In addition to the optimization strategies covered so far, SQL Server also has some additional strategies it can apply for special types of queries. These strategies are employed to help further reduce the cost of executing various types of queries.
You might be familiar with the transitive property from algebra. The transitive property simply states that if A=B and B=C then A=C. SQL Server supports the transitive property in its query predicates. Predicate transitivity enables SQL Server to infer a join equality from two given equalities. Consider the following example:
SELECT * FROM table1 t1 join table2 t2 on t1.column1 = t2.column1 join table3 t3 on t2.column1 = t3.column1
Using the principle of predicate transitivity, SQL Server is able to infer that t1.column1 is also equal to t3.column1 . This provides the optimizer with another join strategy to consider when optimizing this query. This might result in a much cheaper execution plan.
The transitive property can also be applied to SARGs used on join columns . Consider the following query:
select * from sales s join stores st on s.stor_id = st.stor_id and s.stor_id = 'B199'
Again, using transitive closure, we know that st.stor_id is also equal to 'B199' . SQL Server will also recognize this and be able to apply the constant against the indexes on both tables to more accurately estimate the number of matching rows from each table.
GROUP BY Optimization
Prior to SQL Server 7.0, GROUP BY was always processed in one way ”SQL Server retrieved the data matching the SARGs into a worktable where the rows were sorted and the groups formed . In SQL Server 2000, the query optimizer might choose to use hashing to organize the data into groups and then compute the aggregates.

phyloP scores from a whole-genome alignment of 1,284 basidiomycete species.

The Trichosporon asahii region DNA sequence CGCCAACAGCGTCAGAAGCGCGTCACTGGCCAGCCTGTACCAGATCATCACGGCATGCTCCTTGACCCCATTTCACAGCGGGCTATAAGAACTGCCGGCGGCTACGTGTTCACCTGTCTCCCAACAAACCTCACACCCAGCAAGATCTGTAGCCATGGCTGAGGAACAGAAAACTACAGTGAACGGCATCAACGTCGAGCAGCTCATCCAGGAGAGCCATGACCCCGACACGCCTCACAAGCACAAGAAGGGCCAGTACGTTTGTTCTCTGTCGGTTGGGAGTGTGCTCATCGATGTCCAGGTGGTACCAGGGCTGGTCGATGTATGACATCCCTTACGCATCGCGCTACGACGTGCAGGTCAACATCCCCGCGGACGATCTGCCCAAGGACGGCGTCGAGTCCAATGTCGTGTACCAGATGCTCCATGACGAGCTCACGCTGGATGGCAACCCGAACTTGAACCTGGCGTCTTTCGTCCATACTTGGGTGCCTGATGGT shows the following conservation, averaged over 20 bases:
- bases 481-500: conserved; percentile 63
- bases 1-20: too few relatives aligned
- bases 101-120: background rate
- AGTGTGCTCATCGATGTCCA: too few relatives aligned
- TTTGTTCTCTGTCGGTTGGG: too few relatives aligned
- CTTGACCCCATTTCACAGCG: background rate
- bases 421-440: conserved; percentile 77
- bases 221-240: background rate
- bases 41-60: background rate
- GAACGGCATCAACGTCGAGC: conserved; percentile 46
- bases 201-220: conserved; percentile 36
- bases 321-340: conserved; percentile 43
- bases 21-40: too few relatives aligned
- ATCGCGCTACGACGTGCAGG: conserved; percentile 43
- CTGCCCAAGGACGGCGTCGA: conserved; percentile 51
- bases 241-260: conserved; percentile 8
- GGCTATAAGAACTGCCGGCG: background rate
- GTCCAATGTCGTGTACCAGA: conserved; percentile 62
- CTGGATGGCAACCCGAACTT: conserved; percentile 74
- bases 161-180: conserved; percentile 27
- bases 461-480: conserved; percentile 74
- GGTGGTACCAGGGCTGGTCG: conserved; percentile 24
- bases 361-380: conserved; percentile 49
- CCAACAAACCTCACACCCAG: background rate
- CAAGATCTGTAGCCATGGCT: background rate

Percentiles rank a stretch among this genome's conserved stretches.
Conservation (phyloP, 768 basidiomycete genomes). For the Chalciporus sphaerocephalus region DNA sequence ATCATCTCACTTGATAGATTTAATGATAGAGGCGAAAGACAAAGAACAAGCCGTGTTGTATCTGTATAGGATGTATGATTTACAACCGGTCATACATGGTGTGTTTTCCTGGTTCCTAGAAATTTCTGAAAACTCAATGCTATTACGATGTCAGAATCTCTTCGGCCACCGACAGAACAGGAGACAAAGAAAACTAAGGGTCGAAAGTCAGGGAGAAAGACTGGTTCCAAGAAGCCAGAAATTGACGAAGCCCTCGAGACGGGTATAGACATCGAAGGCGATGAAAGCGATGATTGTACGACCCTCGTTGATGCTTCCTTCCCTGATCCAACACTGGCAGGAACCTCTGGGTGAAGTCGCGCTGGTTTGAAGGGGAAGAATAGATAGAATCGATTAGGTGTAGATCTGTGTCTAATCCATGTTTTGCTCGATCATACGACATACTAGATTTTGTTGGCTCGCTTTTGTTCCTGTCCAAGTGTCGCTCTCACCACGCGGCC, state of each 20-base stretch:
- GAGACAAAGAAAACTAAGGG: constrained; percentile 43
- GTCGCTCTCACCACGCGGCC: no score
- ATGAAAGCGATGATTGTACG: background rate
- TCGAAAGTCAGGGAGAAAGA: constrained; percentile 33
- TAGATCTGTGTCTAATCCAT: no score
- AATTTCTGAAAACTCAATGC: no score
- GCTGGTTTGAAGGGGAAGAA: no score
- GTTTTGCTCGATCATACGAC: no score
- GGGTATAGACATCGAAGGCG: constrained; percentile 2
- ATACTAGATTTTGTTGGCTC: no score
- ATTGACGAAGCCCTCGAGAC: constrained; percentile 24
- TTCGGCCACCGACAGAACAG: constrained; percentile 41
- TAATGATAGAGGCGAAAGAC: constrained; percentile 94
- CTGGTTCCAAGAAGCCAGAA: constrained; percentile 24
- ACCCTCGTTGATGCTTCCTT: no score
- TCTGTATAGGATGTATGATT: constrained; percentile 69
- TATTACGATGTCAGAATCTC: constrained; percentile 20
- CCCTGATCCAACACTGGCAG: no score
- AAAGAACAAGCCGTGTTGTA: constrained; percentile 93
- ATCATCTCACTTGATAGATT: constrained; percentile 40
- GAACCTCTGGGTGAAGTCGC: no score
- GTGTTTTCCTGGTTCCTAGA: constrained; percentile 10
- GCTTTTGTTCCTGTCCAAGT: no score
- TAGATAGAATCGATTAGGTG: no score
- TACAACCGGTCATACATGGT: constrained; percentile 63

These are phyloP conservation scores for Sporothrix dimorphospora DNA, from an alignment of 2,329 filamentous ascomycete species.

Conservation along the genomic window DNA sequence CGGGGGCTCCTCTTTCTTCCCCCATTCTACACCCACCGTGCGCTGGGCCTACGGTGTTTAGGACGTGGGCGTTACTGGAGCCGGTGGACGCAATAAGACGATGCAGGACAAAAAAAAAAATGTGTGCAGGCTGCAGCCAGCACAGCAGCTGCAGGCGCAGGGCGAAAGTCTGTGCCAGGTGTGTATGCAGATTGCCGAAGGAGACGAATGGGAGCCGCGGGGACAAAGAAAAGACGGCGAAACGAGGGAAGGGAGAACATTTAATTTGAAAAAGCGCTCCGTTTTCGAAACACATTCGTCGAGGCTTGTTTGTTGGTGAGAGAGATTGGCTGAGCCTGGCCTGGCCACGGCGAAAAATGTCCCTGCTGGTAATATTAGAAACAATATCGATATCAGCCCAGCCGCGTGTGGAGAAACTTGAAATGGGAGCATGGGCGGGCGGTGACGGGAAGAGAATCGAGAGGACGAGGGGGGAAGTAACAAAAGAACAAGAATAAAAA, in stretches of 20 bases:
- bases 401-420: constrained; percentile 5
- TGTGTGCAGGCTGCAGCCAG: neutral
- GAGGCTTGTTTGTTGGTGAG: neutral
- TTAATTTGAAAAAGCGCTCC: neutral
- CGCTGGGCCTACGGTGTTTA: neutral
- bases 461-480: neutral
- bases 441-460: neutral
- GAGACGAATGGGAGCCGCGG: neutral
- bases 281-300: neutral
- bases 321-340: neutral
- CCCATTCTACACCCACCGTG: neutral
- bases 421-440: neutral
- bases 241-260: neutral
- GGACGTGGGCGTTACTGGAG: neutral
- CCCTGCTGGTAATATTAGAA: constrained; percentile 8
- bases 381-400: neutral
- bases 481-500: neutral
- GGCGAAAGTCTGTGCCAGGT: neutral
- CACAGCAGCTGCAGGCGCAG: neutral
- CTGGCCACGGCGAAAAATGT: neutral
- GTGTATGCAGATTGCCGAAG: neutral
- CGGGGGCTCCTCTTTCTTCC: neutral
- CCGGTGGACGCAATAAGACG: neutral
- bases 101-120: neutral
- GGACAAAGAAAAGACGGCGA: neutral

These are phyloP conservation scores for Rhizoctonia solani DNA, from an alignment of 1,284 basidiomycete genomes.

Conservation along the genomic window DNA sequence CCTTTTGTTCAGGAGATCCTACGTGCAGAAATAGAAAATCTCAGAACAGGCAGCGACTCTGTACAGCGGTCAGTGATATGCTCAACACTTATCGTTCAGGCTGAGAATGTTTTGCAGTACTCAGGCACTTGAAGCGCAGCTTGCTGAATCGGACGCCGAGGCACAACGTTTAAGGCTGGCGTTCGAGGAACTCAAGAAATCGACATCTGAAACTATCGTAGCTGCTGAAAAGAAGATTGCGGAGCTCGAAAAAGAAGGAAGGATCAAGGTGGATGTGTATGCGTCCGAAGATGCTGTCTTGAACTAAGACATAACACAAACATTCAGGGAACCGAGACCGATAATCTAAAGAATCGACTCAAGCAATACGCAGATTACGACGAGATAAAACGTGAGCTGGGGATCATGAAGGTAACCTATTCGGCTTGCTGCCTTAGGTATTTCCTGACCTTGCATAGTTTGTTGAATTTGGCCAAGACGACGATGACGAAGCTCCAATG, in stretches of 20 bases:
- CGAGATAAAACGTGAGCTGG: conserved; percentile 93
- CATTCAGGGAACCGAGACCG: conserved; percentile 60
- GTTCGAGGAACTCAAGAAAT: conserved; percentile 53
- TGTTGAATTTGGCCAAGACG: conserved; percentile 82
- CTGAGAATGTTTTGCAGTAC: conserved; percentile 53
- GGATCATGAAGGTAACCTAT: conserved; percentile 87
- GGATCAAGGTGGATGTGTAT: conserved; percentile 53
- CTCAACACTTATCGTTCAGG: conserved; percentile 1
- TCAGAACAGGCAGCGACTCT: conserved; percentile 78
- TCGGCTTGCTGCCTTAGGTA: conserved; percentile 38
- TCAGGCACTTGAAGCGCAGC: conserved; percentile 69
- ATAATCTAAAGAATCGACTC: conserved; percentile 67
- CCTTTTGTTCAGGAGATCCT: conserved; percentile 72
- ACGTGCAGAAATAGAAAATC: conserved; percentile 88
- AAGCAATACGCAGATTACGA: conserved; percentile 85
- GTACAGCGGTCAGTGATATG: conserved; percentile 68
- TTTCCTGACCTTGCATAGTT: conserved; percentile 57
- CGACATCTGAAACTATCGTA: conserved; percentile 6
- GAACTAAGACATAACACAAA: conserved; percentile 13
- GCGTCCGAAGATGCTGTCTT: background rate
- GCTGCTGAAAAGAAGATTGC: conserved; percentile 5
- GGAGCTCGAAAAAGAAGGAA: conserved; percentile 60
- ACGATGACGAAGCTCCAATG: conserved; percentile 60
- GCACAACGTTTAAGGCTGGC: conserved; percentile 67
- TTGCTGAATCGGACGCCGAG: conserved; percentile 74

The hash aggregation strategy uses the same basic method for grouping and calculating aggregates as for a hash join. At the point where the probe input row is checked to determine whether it already exists in the hash bucket, the aggregate is computed if a hash match is found. The following pseudocode summarizes the hash aggregation strategy:
create a hash table for each row in the input table read the row hash the key value search the hash table for matches if match found aggregate the value into the old record else insert the hashed key into the hash bucket scan and output the hash table contents drop the hash table
For some join queries that contain a GROUP BY clause, SQL Server might perform the grouping operation before processing the join. This could reduce the size of the input table to the join and lower the overall cost of executing the query.
Queries with DISTINCT
Similar to GROUP BY queries, in versions of SQL Server prior to 7.0, the resultset had to be generated first and then sorted in a worktable to remove duplicates. In SQL Server 2000, the optimizer can employ a hashing strategy similar to that used with GROUP BY to return only the distinct rows before the final resultset is determined.
Queries with UNION
When you specify a UNION in a query, SQL Server merges the resultsets, applying one of the merge or concatenation strings with sorting strategies to remove any duplicate rows. Figure 35.16 shows an example very similar to the OR strategy where the rows are concatenated and then sorted to remove any duplicates.
Figure 35.16. Execution plan for a UNION .
If you specify UNION ALL in your query, SQL Server simply appends the resultsets together. No intermediate sorting or merge step is needed to remove duplicates. Figure 35.17 shows the same query as in Figure 35.16, except that a UNION ALL is specified.
Figure 35.17. Execution plan for a UNION ALL .
When you know that you do not need to worry about duplicate rows in a UNION resultset, always specify UNION ALL to eliminate the extra overhead required for sorting.